The Senate Parliamentarian just threw a wrench into President Biden and the Democratic Senate’s reconciliation package. Again. This time, it’s not a desperately needed minimum wage hike but desperately needed immigration reform that her opinion—and Democratic acquiescence to it—seems doomed to fail.
Here’s what you need to know about what happened in the Senate and what’s likely going to happen next.
What were Democrats trying to pass?
The immigration reform measures proposed by Democratic senators would grant legal status to undocumented people brought to the United States as children (Dreamers), those with Temporary Protected Status (a humanitarian designation), nearly a million farmworkers, and millions more “essential workers.” That adds up to protection for 8 million people who contribute to the American economy and society, and who don’t deserve to be deported. They would have had to pass background checks, undergo health examinations, and submit a $1,500 fee. That’s not exactly a free-for-all.
Foreign-born adults are employed at a higher rate than native Americans, and they work in vital industries like farming and food manufacturing, according to a report by the Center of Budget and Policy Priorities. Allowing them to stay in the country would encourage those contributions. It would also be the right thing to do.
Why did the measure to give legal status to 8 million undocumented people get rejected?
Parliamentarian Elizabeth MacDonough ruled that the immigration reform measures Democrats intended to include in its bill were “not appropriate for inclusion in reconciliation” because “[t]he policy changes of this proposal far outweigh the budgetary impact scored to it.”
The budget reconciliation process follows the Byrd Rule, a section of the Congressional Budget Act that outlines a six-point test for matters to be considered “extraneous” and therefore ineligible for inclusion in reconciliation, the so-called “fast track” that allows the Senate to pass laws relevant to the federal budget with a simple majority, effectively bypassing the filibuster in the process.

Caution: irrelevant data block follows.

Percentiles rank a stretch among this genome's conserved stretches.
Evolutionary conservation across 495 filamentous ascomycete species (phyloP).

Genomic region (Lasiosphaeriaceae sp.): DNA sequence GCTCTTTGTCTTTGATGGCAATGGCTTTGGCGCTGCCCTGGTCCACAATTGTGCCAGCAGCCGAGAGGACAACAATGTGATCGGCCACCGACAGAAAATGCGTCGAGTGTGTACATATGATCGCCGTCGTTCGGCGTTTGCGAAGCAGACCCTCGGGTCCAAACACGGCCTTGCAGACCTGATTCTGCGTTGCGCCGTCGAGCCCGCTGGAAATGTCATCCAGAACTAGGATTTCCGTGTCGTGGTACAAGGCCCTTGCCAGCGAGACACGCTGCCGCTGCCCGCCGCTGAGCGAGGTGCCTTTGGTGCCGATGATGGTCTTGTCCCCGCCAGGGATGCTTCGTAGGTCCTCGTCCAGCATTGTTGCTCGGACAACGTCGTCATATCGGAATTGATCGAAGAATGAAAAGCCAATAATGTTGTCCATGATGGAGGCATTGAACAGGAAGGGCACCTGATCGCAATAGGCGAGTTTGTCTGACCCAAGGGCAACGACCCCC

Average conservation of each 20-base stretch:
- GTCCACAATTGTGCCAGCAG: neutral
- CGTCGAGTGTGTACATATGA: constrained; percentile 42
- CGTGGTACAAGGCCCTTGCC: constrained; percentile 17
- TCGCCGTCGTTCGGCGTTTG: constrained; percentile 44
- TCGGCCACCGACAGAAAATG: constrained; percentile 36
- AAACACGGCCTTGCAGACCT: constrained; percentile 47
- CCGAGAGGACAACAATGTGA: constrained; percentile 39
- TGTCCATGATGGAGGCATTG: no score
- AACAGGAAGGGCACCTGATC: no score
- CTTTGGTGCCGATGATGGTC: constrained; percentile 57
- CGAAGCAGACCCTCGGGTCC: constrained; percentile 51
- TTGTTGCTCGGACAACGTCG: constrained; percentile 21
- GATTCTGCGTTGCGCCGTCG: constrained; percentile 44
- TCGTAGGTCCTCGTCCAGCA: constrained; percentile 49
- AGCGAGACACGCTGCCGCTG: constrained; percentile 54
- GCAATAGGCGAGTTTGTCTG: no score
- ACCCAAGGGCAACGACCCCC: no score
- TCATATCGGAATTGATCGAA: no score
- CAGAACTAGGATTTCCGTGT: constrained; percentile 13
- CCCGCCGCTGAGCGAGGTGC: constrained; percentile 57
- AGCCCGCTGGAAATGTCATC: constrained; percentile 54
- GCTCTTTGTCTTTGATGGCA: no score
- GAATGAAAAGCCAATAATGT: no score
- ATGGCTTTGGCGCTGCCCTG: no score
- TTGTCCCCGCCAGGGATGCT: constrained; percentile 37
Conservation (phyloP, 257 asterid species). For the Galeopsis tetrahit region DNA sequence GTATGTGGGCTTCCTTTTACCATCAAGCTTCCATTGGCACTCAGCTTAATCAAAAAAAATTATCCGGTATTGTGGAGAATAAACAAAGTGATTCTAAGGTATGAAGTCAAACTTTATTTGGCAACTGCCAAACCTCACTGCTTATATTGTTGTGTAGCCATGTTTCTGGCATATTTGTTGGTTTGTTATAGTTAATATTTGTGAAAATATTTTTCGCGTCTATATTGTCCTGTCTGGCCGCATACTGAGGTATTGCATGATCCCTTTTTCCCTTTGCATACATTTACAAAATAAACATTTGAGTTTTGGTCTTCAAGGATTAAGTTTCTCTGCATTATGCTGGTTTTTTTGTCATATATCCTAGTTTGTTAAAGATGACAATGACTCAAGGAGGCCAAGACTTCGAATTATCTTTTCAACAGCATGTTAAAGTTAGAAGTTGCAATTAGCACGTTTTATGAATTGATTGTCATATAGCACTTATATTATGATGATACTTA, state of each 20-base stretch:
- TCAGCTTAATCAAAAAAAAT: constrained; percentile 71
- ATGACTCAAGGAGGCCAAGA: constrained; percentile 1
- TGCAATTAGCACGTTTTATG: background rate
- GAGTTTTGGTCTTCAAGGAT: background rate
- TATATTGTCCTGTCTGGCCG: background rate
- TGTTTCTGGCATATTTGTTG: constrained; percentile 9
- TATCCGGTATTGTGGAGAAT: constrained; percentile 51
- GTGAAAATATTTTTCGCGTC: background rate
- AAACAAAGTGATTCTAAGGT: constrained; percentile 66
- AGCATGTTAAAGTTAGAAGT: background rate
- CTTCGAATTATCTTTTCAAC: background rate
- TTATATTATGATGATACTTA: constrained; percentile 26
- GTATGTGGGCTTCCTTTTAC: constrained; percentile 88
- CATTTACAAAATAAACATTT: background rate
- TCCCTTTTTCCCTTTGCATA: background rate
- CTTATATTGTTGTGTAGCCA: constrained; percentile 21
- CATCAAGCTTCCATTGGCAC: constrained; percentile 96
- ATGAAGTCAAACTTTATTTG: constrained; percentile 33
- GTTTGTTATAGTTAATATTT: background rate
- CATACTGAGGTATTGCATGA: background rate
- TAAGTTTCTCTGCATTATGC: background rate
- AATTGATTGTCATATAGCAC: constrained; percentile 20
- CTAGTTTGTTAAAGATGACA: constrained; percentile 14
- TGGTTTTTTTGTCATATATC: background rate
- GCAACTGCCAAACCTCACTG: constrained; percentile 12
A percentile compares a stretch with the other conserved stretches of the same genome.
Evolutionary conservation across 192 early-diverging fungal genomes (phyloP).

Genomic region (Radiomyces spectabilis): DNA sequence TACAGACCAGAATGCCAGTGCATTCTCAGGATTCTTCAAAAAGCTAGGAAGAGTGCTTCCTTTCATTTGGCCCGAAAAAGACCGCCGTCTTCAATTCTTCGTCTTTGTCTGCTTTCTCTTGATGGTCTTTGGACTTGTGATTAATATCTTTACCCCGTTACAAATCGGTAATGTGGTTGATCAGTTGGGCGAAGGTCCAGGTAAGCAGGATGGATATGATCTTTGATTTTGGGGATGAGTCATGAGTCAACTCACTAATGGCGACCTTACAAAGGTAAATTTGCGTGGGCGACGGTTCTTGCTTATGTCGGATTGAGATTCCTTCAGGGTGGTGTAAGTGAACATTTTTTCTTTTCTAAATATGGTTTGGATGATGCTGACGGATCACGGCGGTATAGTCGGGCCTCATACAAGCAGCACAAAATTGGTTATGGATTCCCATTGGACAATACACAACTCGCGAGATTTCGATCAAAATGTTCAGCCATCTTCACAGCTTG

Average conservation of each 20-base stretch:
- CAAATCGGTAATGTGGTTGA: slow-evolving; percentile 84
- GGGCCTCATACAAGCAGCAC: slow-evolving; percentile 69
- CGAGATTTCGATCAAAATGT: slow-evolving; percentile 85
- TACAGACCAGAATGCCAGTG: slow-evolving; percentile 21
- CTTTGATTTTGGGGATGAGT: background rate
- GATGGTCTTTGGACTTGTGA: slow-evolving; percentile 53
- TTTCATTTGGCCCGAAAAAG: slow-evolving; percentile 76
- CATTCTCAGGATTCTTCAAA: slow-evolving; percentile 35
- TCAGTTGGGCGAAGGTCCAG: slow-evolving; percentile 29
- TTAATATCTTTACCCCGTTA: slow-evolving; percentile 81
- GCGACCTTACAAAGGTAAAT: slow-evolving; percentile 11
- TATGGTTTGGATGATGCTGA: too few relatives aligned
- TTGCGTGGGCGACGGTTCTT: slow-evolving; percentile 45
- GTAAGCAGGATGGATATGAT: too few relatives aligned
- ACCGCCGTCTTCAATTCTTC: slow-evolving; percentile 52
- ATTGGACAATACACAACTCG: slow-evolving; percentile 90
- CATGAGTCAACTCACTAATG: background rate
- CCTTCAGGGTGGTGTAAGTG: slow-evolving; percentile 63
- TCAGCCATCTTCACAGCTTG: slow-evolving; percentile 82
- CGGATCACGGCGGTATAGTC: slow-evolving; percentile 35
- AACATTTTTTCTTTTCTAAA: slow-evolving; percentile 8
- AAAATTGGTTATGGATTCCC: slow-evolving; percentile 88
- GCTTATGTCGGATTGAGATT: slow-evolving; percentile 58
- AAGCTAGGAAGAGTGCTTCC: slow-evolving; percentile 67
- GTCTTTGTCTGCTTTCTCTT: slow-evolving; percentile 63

The ultimate authority on what is and isn’t “extraneous” belongs with the presiding officer of the Senate, in this case, Vice President Kamala Harris.
Leading Democrats have already signaled that they plan to submit a revised proposal for the parliamentarian’s approval. While it’s not yet been publicly released, it will likely do less for undocumented people and therefore have less of a positive effect on the country at large in order to gain the Parliamentarian’s stamp of approval.
What are the other options for helping these people gain citizenship?
Harris could simply ignore the Parliamentarian’s ruling and say that the immigration changes can stay in the reconciliation package. Or Senate Democrats could fire the parliamentarian and install a new person who chooses to define “extraneous matter” in a way that is more amenable to their policy aims, as the Republican Party did in 2001.
A united bloc of Democratic senators could also abolish the filibuster, negating the need for budget reconciliation, and pass a slew of progressive policies with their control of the presidency and both house of Congress, control that will almost certainly end with the 2022 midterm elections.
That the party can’t even stand up to someone who, by definition, has no real power means there’s little hope of this even more dramatic and impactful change happening anytime soon. And in the absence of this kind of progress, it becomes even harder for Democrats to convince people to show up to the polls, much less vote for a party that has demonstrated over and over again that it puts the norms and traditions of a dysfunctional legislative body over the needs of vulnerable people.